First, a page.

stdIn:2.4-24.5 Error: operator is not a function [tycon mismatch]
  operator: 'Z * 'Y
  in expression:
    z x

The types 'Z and 'Y are the way that SML reports an unsolved type variable in an error message. This error message tells us that SML tried to unify a tuple type 'Z*'Y against a function type and failed (as we would expect). SML hadn't figured out what the types of the tuple elements were, so it just reported the type variables instead.

A nice way to implement unification-based type inference is to represent type variables using ref cells. For an unsolved type variable, the ref cell points to NONE; once it is solved and set equal to some type t, the cell is updated to point to SOME(t). Here is an implementation of type inference using that technique:


code/lec22/type-inference.sml
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type id = string

exception TypeUnifyError of string

datatype expr =
    Var of id                    (* id *)
  | True | False                 (* true, false *)
  | IntConst of int              (* n *)
  | If of expr * expr * expr     (* if e1 then e2 else e3 *)
  | Let of (decl list) * expr    (* let d in e end *)
  | Fun of id * expr             (* fn (id) => expr -- NO TYPE DECL *)
  | Op of expr * expr            (* e1 + e2 *)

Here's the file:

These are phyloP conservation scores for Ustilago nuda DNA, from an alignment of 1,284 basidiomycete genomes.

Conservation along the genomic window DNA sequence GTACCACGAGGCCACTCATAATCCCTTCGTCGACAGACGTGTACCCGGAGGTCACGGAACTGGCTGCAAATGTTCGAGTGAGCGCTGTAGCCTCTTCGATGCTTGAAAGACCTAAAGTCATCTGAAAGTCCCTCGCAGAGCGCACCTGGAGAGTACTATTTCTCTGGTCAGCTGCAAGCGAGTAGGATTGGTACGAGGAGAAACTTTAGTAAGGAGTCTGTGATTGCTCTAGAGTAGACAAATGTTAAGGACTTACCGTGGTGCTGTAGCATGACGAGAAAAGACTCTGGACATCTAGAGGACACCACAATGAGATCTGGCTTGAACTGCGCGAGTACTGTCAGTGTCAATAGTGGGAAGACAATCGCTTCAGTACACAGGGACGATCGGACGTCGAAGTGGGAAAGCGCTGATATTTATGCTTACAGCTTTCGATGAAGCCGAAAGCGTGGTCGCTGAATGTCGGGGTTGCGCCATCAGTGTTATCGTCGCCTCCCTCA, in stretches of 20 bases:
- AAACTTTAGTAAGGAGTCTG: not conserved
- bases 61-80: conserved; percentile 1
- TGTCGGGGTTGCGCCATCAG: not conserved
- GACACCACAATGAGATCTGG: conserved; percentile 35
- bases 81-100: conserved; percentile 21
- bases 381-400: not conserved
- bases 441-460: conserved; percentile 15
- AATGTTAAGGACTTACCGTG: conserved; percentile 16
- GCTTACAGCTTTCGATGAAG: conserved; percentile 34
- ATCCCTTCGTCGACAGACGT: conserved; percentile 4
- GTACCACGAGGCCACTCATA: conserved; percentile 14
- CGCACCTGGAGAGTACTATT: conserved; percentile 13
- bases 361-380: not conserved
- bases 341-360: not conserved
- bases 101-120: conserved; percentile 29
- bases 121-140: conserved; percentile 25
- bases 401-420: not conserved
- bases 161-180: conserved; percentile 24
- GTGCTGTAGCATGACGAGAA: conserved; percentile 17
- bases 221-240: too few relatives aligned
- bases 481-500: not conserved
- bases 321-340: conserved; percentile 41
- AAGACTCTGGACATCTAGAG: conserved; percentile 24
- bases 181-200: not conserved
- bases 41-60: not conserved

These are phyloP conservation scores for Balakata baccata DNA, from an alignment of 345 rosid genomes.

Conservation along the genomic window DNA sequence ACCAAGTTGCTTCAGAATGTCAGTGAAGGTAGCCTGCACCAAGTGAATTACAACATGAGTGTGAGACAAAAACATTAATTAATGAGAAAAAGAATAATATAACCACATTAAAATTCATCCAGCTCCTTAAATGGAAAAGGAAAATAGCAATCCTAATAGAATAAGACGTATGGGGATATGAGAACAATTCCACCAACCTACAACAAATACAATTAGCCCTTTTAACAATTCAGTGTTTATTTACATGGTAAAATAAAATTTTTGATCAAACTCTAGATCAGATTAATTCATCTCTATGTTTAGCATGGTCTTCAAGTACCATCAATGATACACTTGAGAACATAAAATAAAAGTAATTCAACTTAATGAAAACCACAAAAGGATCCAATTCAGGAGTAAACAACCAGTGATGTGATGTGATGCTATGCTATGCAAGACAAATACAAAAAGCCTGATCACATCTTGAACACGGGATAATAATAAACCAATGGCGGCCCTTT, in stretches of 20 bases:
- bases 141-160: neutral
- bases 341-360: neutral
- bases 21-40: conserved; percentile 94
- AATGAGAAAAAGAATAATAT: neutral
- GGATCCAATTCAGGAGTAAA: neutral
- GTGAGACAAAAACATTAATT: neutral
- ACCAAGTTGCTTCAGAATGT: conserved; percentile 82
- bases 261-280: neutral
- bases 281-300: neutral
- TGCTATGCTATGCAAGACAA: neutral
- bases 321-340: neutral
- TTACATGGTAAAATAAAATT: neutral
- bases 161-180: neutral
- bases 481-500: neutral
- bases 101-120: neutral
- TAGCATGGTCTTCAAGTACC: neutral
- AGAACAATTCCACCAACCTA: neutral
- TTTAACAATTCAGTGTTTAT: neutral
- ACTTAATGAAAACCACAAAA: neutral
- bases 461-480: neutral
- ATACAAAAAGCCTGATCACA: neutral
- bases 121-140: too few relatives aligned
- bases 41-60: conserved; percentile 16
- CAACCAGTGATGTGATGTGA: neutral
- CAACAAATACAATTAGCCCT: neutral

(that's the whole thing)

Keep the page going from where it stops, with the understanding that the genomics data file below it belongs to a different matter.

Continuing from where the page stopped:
| Select of int*expr           (* #i e *)
  | Pair of expr * expr          (* (e1, e2) *)
  | Apply of expr * expr         (* e1(e2); *)

and decl =
    VarDecl of id * expr         (* val id = e -- NO TYPE DECL *)
  | FunDecl of id * id * expr    (* fun id1(id2) = e -- NO TYPE DECL *)

and type_ =
    Int
  | Bool
  | Arrow of type_ * type_
  | Product of type_ * type_
  | TypeVar of type_ option ref * int

(* Create a fresh type variable. *)
val cur_index = ref 0
fun freshTypeVar(): type_ = (cur_index := 1 + !cur_index;
                             TypeVar(ref NONE, !cur_index-1))

fun typeToString(t: type_): string =
  case t
    of Int => "int"
     | Bool => "bool"
     | Arrow(t1,t2) => "("^typeToString(t1)^"->"^typeToString(t2)^")"
     | Product(t1,t2) => "("^typeToString(t1)^"*"^typeToString(t2)^")"
     | TypeVar(r,nm) =>  case !r
                           of NONE => "'"^Char.toString(chr(nm + ord #"a"))
                            | SOME t => typeToString(t)

(* Determine whether t1 can be made equal to t2, by unification.
 * Effects: may solve for some type variables, as necessary. Raises
 * Fail if the two types cannot be unified. *)
fun unify(t1: type_, t2: type_): unit =
  (
   print ("Unify " ^ typeToString(t1) ^ " with " ^ typeToString(t2) ^ "\n");
   case t1
     of TypeVar(r,nm) => unifyVar(t2, r)
      | Int =>
       (case t2
          of Int => ()
           | TypeVar(r,_) => unifyVar(t1, r)
           | _ => raise TypeUnifyError "Int")
      | Bool =>
          (case t2
             of Bool => ()
              | TypeVar(r,_) => unifyVar(t1, r)
              | _ => raise TypeUnifyError "Bool")
      | Arrow(t3, t4) =>
             (case t2
                of Arrow(t3',t4') => (unify(t3,t3');
                                      unify(t4,t4'))
                 | TypeVar(r,_) => unifyVar(t1,r)
                 | _ => raise TypeUnifyError "Arrow")
      | Product(t3,t4) =>
                (case t2
                   of Product(t3', t4') => (unify(t3,t3');